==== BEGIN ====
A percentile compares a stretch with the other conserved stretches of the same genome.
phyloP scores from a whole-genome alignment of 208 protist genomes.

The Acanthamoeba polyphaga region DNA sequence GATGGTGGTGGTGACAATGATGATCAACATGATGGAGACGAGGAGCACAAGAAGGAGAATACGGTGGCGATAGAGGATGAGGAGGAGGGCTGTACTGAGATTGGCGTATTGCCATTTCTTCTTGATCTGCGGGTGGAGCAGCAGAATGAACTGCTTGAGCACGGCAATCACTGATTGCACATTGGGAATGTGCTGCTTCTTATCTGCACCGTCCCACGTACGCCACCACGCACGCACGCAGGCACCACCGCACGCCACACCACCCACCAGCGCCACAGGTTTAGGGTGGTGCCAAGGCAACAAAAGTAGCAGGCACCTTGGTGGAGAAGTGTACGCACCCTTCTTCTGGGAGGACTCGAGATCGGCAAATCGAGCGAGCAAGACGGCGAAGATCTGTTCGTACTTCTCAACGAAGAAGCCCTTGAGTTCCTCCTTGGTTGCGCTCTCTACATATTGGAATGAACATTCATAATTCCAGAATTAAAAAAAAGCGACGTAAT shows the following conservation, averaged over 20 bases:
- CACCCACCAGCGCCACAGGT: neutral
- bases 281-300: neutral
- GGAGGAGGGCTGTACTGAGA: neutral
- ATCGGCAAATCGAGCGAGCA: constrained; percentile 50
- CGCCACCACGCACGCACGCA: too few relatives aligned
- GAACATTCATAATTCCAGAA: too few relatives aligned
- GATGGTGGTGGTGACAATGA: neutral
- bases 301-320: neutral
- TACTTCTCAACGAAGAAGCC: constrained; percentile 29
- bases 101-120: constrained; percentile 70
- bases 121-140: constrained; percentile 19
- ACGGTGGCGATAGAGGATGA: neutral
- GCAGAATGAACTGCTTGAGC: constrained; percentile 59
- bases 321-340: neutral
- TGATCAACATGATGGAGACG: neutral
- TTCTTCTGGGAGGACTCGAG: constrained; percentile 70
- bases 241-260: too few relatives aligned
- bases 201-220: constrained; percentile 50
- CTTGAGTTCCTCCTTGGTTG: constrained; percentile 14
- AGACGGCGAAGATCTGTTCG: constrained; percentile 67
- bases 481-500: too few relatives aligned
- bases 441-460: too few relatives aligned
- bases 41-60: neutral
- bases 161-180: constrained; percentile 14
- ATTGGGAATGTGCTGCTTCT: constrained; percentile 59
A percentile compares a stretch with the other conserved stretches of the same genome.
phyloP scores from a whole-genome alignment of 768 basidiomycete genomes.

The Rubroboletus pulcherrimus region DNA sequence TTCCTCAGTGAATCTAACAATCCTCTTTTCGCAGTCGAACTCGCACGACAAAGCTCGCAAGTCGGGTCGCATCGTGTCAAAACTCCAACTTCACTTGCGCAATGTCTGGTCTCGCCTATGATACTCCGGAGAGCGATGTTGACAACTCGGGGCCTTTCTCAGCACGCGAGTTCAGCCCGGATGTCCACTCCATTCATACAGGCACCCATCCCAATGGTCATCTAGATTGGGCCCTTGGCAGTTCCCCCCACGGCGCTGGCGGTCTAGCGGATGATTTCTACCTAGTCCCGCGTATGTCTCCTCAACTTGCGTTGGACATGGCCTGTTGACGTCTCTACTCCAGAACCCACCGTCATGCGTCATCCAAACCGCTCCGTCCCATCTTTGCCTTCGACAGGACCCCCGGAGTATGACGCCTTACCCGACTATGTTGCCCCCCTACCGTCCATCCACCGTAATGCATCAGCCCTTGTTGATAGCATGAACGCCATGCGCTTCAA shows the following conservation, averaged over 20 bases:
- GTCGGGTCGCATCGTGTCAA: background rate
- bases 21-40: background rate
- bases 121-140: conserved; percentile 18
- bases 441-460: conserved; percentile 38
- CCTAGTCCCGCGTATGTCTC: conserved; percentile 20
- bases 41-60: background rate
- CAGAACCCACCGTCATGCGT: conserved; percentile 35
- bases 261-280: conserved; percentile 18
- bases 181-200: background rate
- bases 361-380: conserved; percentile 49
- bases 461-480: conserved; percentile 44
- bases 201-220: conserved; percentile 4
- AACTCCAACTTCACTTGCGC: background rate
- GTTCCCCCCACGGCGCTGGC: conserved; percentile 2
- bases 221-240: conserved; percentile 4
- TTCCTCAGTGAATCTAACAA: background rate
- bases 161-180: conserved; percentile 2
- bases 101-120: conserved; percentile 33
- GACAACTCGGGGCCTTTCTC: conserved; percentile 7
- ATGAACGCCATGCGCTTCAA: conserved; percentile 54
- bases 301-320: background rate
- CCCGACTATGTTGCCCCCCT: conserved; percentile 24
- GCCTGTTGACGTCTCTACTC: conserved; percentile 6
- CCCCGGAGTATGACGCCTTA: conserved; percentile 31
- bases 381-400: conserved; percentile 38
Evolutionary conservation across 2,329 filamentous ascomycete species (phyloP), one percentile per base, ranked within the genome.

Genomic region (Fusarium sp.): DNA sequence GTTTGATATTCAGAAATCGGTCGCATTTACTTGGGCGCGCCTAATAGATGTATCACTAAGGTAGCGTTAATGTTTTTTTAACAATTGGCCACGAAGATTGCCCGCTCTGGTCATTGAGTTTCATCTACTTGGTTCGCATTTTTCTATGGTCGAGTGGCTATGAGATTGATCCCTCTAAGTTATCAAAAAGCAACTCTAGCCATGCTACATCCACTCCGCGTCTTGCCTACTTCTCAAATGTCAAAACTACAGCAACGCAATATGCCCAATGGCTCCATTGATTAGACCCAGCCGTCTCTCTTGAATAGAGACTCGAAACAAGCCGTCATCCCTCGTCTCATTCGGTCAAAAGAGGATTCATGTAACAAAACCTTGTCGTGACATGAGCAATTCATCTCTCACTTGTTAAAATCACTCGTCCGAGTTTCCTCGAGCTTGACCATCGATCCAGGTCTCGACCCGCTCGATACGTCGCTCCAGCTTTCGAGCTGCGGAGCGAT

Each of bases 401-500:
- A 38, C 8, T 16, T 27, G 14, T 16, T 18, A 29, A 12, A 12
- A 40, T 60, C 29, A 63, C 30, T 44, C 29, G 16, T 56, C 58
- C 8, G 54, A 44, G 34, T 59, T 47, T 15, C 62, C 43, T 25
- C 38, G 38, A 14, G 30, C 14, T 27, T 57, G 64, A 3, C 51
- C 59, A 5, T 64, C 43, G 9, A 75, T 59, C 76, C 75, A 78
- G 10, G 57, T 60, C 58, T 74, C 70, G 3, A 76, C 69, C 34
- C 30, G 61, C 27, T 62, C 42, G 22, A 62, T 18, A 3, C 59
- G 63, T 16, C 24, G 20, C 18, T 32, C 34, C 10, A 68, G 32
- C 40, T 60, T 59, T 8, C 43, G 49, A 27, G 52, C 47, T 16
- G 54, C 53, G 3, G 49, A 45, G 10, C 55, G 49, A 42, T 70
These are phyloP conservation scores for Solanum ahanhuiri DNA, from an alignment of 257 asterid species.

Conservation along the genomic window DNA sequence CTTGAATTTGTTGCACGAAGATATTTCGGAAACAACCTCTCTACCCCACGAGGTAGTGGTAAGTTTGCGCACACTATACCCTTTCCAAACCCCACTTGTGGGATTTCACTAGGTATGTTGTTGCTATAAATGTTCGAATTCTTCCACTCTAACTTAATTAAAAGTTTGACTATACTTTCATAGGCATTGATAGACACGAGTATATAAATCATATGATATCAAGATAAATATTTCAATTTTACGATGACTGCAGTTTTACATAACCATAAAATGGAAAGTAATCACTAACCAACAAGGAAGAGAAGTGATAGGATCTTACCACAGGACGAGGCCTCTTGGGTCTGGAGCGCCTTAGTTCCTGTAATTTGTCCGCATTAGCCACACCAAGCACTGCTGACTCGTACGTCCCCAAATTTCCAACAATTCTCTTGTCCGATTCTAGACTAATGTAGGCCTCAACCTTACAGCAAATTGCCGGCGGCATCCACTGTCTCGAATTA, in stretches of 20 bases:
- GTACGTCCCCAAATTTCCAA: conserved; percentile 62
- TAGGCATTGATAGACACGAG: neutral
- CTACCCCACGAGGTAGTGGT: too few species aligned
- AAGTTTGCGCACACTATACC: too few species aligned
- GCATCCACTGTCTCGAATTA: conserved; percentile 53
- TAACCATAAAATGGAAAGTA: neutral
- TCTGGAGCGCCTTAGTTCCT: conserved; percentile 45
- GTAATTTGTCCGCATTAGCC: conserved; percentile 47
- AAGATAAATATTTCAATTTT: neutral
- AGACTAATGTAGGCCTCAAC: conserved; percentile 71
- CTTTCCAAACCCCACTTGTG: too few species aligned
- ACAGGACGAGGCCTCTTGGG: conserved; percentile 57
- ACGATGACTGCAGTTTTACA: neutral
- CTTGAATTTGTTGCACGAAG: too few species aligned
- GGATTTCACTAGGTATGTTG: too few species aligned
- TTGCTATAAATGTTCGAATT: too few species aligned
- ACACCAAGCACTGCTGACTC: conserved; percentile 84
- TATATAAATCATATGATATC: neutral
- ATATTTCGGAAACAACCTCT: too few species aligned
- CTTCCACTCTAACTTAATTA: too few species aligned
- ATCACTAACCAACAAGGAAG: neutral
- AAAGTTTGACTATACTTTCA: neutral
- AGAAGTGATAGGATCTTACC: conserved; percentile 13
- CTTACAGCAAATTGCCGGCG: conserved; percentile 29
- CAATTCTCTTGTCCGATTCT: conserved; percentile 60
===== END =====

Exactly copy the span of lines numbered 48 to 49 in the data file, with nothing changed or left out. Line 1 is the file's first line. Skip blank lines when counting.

- bases 161-180: conserved; percentile 2
- bases 101-120: conserved; percentile 33